A complaint is either let to pass, i.e., the complainer is allowed to hold the floor and package their own memes, or it elicits some kind of sympathetic reaction, either outcome garnering a memetic reward (4) for the complainer. Thus, it may be possible to complain, effectively about anything, for example circumcision, and thereby transmit memes into the cohort that advance one's own political agenda, in this case, causing more people to question the practice. An example might be, "it pisses me off that circumcision is just a conspiracy by the jock strap companies (or the erectile dysfunction drug companies)". I have not (yet) worked out how to package these, but other things that might be complained about, i.e., packaged into a complaint format that would be unassailable and resonant, might include how the US has the highest rates of STDs and unwanted pregnancies in the Industrialized World, men fantasize about things or people other than their partners while making love, men have erection trouble, men don't like to use condoms, women are pressured to "go bareback" either with The Pill or other means (included no birth control at all), men are philanderers, women aren't having enough (good) orgasms, men watch a lot of porn, circumcision is a ten-billion-dollar industry (and a waste of that money, i.e., we could buy twenty fighter aircraft with that), women think foreskins are "ugly" or "gross", men are unsympathetic to women's suffering (sexual assault, pain of menstruation/childbirth, because men themselves are painfully sexually assaulted at birth). All of these issues and others may be laid at the doorstep of circumcision. All of these have been complained about (often by women), and/or are able to be joked about, i.e., they resonate. All that is needed is to link them to circumcision in a viable complaint, i.e., something that resonates and is unassailable. Then, if the complaint is sufficiently viable (or successful) it will be picked up and used by others to garner their own memetic rewards, even if they don't understand the nature of the complaint itself.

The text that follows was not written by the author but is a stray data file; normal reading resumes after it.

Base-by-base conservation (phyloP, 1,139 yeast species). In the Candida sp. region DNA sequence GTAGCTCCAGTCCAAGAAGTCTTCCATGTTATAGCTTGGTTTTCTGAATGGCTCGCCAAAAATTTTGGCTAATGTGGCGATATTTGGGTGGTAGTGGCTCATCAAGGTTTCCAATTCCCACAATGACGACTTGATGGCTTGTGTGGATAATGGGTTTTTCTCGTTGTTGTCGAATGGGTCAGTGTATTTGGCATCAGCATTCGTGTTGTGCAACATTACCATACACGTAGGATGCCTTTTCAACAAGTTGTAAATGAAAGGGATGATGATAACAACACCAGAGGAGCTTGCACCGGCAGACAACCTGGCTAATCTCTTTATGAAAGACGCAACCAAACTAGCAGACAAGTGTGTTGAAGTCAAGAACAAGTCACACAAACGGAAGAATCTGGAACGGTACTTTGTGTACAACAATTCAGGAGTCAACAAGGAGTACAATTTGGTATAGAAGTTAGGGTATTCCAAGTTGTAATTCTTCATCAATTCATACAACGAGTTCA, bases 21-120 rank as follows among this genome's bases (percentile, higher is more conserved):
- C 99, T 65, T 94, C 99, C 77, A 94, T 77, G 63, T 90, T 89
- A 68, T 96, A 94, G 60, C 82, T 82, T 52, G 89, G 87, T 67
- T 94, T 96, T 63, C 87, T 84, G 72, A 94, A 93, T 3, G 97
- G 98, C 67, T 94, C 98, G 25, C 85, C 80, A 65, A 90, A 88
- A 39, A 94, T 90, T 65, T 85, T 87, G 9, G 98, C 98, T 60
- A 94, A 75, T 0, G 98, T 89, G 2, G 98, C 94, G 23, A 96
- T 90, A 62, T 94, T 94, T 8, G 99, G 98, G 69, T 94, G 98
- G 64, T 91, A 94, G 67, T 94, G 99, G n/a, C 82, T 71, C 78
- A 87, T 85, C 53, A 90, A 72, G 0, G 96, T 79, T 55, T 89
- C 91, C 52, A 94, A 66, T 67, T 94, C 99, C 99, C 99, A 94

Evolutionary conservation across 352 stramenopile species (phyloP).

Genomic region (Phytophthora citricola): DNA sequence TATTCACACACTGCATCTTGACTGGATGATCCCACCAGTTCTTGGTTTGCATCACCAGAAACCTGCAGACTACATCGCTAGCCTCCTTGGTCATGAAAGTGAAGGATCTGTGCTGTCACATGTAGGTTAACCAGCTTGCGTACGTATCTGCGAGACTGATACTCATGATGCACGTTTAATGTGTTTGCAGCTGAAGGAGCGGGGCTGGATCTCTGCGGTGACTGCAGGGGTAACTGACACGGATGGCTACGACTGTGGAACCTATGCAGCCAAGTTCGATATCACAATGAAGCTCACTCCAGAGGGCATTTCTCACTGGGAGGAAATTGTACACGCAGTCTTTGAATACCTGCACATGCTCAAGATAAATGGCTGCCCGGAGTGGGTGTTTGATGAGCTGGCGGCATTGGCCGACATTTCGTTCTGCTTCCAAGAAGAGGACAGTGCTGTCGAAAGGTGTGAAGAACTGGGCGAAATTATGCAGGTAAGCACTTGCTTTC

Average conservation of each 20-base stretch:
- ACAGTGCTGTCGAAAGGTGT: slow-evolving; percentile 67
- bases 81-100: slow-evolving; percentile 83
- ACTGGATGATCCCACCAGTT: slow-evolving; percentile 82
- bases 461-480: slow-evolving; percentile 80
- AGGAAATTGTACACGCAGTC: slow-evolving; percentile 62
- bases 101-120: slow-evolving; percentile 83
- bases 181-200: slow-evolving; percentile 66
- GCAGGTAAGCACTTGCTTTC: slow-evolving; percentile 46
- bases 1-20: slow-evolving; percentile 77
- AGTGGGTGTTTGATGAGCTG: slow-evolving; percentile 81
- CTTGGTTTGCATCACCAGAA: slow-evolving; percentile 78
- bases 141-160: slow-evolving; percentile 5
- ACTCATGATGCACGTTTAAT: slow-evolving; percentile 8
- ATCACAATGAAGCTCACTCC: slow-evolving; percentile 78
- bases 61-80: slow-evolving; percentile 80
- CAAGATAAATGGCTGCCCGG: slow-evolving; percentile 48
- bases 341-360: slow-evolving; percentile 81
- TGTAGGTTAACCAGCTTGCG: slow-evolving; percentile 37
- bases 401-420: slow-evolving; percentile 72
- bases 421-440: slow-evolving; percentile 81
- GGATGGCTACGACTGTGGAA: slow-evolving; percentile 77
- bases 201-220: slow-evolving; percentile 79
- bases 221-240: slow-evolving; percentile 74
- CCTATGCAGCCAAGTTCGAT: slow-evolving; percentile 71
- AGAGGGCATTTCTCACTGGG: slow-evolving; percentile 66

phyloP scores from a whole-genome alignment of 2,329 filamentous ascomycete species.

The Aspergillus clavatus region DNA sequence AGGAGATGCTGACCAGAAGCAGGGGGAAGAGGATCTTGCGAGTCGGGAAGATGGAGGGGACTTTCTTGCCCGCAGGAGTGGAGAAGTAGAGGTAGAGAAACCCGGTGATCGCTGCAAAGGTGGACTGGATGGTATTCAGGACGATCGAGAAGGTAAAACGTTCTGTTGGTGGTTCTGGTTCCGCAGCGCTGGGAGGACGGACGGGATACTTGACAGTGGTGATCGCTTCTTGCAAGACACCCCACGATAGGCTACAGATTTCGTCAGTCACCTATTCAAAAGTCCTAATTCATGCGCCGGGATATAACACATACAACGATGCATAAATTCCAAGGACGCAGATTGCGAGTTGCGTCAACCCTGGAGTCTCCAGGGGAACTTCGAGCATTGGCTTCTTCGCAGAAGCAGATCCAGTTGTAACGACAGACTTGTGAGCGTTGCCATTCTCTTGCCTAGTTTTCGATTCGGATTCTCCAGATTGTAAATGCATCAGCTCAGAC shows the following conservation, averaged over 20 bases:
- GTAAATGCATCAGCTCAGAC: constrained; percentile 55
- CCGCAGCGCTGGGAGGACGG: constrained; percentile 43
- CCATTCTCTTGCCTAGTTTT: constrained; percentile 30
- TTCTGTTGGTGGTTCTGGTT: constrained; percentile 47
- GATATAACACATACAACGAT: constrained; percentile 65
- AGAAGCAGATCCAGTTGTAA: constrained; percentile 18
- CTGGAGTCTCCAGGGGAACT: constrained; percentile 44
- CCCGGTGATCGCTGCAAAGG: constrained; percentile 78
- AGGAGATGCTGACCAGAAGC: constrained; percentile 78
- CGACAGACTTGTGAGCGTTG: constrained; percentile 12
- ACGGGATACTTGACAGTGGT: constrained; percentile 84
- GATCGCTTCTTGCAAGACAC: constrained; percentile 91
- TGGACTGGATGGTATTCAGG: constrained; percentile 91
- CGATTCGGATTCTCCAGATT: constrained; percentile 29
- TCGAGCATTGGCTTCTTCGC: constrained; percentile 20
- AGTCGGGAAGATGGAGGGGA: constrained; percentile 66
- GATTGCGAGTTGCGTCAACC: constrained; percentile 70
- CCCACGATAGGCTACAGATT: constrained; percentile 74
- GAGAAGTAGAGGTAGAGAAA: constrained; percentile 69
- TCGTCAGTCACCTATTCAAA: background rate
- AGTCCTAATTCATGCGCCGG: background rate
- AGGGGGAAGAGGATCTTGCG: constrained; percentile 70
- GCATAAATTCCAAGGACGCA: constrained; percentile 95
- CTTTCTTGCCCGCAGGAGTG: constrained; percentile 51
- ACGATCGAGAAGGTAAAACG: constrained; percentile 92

I'd be interested in suggestions as to how to package these issues such that they would be valid memetic complaints, i.e., they would resonate with existing memes and MIAOs, and be unassailable, i.e., the prospective assailant would be the target of immunomemes (bullying) or would get no resonance (therefore no reward). After that I don't know what happens. The theoretical development that leads to social change is that complaints turn into immunomemes, or that if a complaint becomes sufficiently widespread, i.e., it is sufficiently virulent, then the memes surrounding it become a basis for the deployment of immunomemes and for said immunomemes to "spring up". This offers a memetic reward to anyone who bullies those speaking well of the practice or trying to actually do it.